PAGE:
• Jeff Matthews

“The New JCP”: Insider Sells, Chumps Buy

The most inadvertently amusing rumor we’ve heard since—well, since the rumor that Richard Schulze had plenty of backers to lever up Best Buy (reported repeatedly, and wrongly, by the Minneapolis Star-Tribune, as detailed here)—was today’s breathless rumor that JC Penney was either going to be put up for sale, or its CEO Ron Johnson, who lost his considerable Apple-related mojo trying to turn around the aging department store chain, was going to be fired.

Here’s how Briefing.com reported it at 3:11 p.m. E.S.T.:

J.C. Penney seeing pop higher on volume (15.35 -1.38)

Move being attributed to speculation that directors could push for sale of company or push to replace CEO.

What made this rumor so amusing is the fact—apparently oblivious to the rumor-mongers trying to pump up their stock—that one of the very same directors supposedly pushing for sale of the company had just sold 10 million shares of his company’s JC Penney stock in a “get-me-out” kind of trade you don’t see very often, especially from insiders.

According to Bloomberg, Deutsche Bank handled the block after market close last night for Vornado, whose CEO, Steven Roth, is one of the JC Penney directors most responsible for bringing in Ron Johnson in the first place. (And they handled it very well, at that, getting $16.40 for shares whose last trade on today’s close was not quite $15.)

What makes the Vornado sale even more interesting than just being a honking big insider sale is that Roth’s presence on the JC Penney board provided support to JC Penney’s shares through all the ups and downs (mostly downs) of its turnaround.

After all, with Vornado one of its biggest shareholders and Roth one of its biggest-mouthed and most money-making directors, Penney shareholders could ignore $4 billion of annual sales and $2 billion of gross profit dollars evaporating while customers fled to Macy’s and Target, by daydreaming about a happy ending: to whit, that JC Penney would turn itself into a high-P/E REIT like Vornado, and shareholders would live happily ever after.

One more thing that made the sale interesting is that Vornado didn’t need to sell. This wasn’t a margin call like the Bass Brothers’ sale of Disney stock a couple decades back (look it up, kids), or, more recently, Aubrey McLendon’s 2008 margin call in Chesapeake. No, Vornado appears to have wanted to sell.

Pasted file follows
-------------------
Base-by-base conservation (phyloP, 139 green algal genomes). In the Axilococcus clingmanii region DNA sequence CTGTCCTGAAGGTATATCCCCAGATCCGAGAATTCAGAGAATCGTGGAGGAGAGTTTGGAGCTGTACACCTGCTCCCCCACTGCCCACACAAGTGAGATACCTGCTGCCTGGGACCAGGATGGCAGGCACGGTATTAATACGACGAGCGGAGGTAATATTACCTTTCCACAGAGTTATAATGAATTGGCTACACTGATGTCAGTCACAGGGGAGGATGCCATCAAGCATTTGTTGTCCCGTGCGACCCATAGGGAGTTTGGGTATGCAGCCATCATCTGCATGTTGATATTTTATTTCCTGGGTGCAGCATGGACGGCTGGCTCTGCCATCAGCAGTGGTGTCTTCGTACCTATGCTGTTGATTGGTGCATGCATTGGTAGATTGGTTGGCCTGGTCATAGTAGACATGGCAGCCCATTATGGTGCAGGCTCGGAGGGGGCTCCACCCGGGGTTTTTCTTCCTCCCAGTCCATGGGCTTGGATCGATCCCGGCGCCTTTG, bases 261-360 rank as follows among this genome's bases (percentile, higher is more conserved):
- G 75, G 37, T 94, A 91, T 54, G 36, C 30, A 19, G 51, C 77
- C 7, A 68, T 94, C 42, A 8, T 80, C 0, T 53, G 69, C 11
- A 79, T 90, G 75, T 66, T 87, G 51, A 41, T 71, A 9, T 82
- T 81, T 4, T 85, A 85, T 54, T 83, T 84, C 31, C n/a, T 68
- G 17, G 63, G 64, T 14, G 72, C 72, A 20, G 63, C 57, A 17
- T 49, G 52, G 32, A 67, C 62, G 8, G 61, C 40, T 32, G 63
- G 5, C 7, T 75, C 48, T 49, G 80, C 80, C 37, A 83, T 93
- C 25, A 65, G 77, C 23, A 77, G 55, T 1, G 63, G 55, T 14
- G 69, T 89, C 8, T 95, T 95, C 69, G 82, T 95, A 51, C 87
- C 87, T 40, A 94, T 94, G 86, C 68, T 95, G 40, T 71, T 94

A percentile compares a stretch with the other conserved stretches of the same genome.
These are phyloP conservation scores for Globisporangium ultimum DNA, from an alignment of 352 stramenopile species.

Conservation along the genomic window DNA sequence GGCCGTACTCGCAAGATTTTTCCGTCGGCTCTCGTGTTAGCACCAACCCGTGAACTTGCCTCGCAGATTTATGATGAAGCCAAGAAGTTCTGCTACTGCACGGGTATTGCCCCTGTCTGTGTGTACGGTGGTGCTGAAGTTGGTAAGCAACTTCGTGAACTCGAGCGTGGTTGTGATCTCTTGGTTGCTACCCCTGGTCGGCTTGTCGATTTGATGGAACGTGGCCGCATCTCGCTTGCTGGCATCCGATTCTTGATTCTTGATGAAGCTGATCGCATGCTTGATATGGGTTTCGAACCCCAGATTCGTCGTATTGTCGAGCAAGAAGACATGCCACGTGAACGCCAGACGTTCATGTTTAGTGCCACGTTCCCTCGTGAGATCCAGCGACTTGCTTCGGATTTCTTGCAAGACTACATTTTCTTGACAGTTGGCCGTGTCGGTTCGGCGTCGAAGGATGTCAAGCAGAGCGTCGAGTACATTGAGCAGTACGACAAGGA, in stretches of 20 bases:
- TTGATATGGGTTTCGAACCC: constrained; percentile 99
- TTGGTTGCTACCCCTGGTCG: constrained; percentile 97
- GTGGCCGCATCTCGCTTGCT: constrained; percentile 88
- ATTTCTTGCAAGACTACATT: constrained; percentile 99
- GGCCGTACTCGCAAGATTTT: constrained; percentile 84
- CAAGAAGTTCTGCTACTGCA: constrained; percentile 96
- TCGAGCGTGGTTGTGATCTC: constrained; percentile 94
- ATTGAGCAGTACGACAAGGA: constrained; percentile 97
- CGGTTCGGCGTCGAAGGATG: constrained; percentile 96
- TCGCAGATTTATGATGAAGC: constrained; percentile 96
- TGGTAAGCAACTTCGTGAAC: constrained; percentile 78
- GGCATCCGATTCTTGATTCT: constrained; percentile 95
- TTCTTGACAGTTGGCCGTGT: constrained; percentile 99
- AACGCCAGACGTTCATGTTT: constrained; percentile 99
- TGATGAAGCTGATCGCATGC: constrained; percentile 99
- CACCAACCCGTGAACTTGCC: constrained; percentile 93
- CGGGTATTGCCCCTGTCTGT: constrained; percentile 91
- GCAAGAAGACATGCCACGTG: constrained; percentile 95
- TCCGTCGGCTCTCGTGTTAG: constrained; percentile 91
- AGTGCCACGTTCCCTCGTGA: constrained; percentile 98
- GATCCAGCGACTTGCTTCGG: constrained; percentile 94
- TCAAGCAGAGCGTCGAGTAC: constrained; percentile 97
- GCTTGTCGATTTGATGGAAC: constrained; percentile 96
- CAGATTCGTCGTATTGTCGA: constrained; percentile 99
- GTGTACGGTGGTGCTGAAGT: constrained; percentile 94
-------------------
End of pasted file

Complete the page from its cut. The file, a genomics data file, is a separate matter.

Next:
Now, we here at NotMakingThisUp don’t think the whole story at JC Penney (or “JCP” as its new overseers mistakenly took to calling it in ads despite the fact that the target JC Penney customer has no notion of stock tickers) is that Ron Johnson alienated a whole bunch of customers, many of whom may never come back. We think the whole story would also take a hard look at what happened before he arrived, and how, exactly, the previous management team ran the thing before Ron Johnson even walked in the door (big on share repurchases for Wall Street types, short on reinvestment in the business for the customers).

Still, the idea that JC Penney will now be sold—after a key insider, who would probably know if something was brewing, takeover-wise, blew out 10 million shares of stock—makes this the most amusing rumor we’re heard since the Best Buy nonsense.

What we really have here is a case of massive insider selling, and what looks like chumps buying.

And a whole lot of ‘em, at that.


Jeff Matthews

Author “Secrets in Plain Sight: Business and Investing Secrets of Warren Buffett”

(eBooks on Investing, 2012) Available now at Amazon.com


© 2013 NotMakingThisUp, LLC

The content contained in this blog represents only the opinions of Mr. Matthews. Mr. Matthews also acts as an advisor and clients advised by Mr. Matthews may hold either long or short positions in securities of various companies discussed in the blog based upon Mr. Matthews’ recommendations. This commentary in no way constitutes investment advice, and should never be relied on in making an investment decision, ever. Also, this blog is not a solicitation of business by Mr. Matthews: all inquiries will be ignored. And if you think Mr. Matthews is kidding about that, he is not. The content herein is intended solely for the entertainment of the reader, and the author.

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The content contained in this blog represents only the opinions of Mr. Matthews. This commentary in no way constitutes investment advice. It should never be relied on in making an investment decision, ever. The content herein is intended solely for the entertainment of the reader, and the author.

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